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Softcover: 408 pages
Editor: Renate Wiehager
Dimensions: 28 x 21.5 cm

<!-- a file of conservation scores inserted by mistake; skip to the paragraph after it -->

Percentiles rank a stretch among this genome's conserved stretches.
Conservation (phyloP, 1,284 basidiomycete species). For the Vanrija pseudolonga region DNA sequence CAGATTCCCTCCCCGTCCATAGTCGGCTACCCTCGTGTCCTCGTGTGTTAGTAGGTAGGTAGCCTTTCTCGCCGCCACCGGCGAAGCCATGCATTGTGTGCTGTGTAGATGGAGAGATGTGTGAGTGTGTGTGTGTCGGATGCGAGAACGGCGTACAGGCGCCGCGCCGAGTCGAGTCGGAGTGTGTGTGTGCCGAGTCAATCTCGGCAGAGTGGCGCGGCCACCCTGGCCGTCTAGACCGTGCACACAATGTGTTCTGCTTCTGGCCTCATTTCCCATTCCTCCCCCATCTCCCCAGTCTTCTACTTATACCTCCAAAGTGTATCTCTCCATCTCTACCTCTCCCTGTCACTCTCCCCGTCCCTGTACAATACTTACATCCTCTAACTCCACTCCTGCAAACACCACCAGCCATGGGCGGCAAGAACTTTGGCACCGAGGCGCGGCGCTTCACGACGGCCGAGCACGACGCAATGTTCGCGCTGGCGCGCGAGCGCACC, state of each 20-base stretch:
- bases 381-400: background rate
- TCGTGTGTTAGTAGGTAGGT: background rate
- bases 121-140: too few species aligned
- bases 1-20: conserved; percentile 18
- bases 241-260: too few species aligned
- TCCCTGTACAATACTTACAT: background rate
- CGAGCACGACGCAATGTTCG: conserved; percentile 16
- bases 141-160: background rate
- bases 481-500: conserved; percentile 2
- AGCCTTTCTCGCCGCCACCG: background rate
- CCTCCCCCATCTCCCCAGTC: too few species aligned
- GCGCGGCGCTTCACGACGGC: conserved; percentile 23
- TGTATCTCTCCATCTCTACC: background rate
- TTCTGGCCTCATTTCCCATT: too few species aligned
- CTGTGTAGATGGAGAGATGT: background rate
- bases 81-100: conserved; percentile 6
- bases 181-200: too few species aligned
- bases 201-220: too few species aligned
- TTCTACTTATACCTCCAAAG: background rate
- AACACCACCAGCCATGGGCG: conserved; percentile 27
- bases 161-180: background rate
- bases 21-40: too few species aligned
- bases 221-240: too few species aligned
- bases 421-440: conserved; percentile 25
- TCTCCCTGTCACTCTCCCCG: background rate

“I assemble available things of the same kind together. These might, for example, be objects, photographs, freestanding forms such as letters, texts, tones and sounds, film-material, etc. The results I call ‘montages’. I use no organic objects, but only constructed, preferably industrially produced things.” With this statement from 1969, Peter Roehr (1944–1968, Frankfurt) characterises his entire artistic project, defining the complete oeuvre produced between 1962 and 1967. Roehr is one of the most advanced, austere and pioneering artists of the time—a period that saw the flourishing of Pop art, Conceptual art and Minimalism. His ruthlessly serial work bridges these in unique fashion, and also touches on the Happening (through his curating with Paul Maenz), Appropriation, Land art, Process art, and even Op art. These movements, or more accurately, outlooks and practices, were all part of a globalising media and consumer society, where culture was a product to be consumed like any other. Like so many European artists, let alone those working outside of Western cultural structures, Roehr has been marginalised from the canon of global (i.e. American) mid-century trends. In this outstanding publication Sarah Hayden and Paul Hegarty intend to illustrate the extent of Roehr’s achievement across text, film, sound, objects, photographs, and curated exhibitions, all within the terrain of serial form.